Toyota RAV4 review

29 Jul 2021

It’s time to say goodbye to the stereotypical gas-guzzling planet-polluting SUV’s, the Toyota RAV4 is here! The new Toyota hybrid is stylish, reliable and pumps out less CO2 than most city-dwelling small cars. It may sound too good to be true, but it’s not. This relatively large SUV really is one of the most efficient cars in its class. 

With a hybrid, for those who have never driven one, you fill it up with petrol in the normal way, but there’s also an electric motor to share the effort and cut fuel consumption. These modern alternatives to fuel-powered motors are a great step towards reducing your impact on the environment. There are two running options available: 
1) To run it as a plain hybrid that charges up as you drive 
2) or a plug-in hybrid electric vehicle (PHEV), which gives you the option to plug it in for a much longer electric-only range.
This latest release from Toyota is the fifth generation of the RAV4 and they have ripped up its rulebook on conservative styling for this motor. The RAV4 is sharp-edged with square-wheel arches that stand out compared to the likes of the Volkswagen Tiguan. Although the RAV4 is a pretty small seller in the UK, it does hold real significance around the globe. Back in 2017, the hybrid was the fourth best-selling car on the planet – and the best-selling SUV of them all.

What is the interior like? 

The materials that make up the upper surfaces look smart and feel plush. Compared to cars like the Honda CR-V, the Toyota RAV4 feels more upmarket inside. The dashboard is slick, smooth and modern. The layout is functional however, some may find the extra buttons low down between the steering wheel and the door hard to find without taking your eyes off the road. 
More good news, it’s spacious! Drivers of all shapes and sizes are well catered for in terms of head and legroom in the Toyota RAV4. With this fifth generation, you will find a wide interior so you won’t feel your passenger encroaching into your personal space. 
The Toyota RAV4 has a bigger boot than most of its rivals. In tests, the hybrid’s boot has fit an impressive 10 carry-on suitcases below its tonneau cover. For reference, that's the same as the Peugeot 5008. Of course, you’re able to fold down the rear seats when you need extra space. This enormous load bay is perfect for a trip to the tip or a family holiday.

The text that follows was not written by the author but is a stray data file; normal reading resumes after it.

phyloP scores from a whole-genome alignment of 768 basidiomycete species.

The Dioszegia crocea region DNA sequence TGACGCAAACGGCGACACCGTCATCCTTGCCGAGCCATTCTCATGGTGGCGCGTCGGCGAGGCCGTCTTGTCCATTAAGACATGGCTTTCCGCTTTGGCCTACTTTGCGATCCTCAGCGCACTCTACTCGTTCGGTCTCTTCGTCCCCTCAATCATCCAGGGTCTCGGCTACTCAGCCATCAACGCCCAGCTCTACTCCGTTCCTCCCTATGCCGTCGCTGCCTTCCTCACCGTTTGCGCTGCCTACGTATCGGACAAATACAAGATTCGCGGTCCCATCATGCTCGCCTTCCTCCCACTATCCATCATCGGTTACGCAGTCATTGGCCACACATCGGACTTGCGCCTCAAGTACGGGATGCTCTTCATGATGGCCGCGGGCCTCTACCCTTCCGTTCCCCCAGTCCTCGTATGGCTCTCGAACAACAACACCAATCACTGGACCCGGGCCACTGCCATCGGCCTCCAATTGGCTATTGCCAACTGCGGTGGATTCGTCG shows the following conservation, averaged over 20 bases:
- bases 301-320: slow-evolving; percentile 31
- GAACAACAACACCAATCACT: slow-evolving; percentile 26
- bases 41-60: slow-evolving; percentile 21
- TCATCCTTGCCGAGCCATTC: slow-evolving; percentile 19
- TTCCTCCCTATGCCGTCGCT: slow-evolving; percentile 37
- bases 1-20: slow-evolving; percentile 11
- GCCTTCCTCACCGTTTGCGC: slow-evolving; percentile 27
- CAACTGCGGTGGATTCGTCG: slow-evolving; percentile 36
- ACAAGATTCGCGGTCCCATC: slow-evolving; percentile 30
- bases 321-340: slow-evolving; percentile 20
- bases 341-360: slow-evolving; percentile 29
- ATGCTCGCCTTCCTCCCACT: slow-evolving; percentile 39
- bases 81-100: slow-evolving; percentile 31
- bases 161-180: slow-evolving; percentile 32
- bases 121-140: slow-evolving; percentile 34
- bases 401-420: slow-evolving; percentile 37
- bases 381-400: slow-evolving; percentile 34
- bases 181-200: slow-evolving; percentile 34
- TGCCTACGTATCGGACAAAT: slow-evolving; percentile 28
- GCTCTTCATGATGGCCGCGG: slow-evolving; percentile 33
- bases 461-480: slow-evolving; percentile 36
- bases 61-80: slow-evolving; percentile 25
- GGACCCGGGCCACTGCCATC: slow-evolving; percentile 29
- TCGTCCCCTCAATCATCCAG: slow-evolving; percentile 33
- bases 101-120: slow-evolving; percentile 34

How does it drive? 

The good thing about having an electric motor and a petrol engine is that they work in unison. This means acceleration isn’t too shabby and overtaking is a breeze. 
“When the twin e-motors Megazord with the unremarkable 2.5-litre non-turbo petrol engine, the result is a heady 302bhp” (Source:
The two-wheel-drive model can do 0-60mph in 8.4sec while the four-wheel drive is fractionally quicker. We do think that it is worth noting that the front-wheel-drive RAV4’s 800kg maximum towing capacity is rather weak. 
Large SUVs are known for being relatively fun to drive, unfortunately, hybrids don’t tend to handle as tidily as pure petrol or diesel SUVs. Due to the Toyota RAV 4’s greater weight, it can cause it to roll into corners more than other SUV’s. It doesn't have a great deal of grip compared with rivals, either, although the four-wheel-drive models have a bit more traction in slippery conditions. Luckily, the RAV4 is a quiet drive when at a gentle cruise and in stop-start traffic

Our final thoughts

The RAV4 has received an excellent rating from Euro NCAP. Not only does it get the full five stars overall, but the Toyota has received some of the highest in the class — better than nearly all of its rivals. 
The safety rating, along with the impressive low emissions and spacious interior, make this SUV an ideal family car.
If you are looking for the Toyota RAV4 to be your next family car, see our range of leases here or contact the team today. 

*Image credit - Toyota Press Centre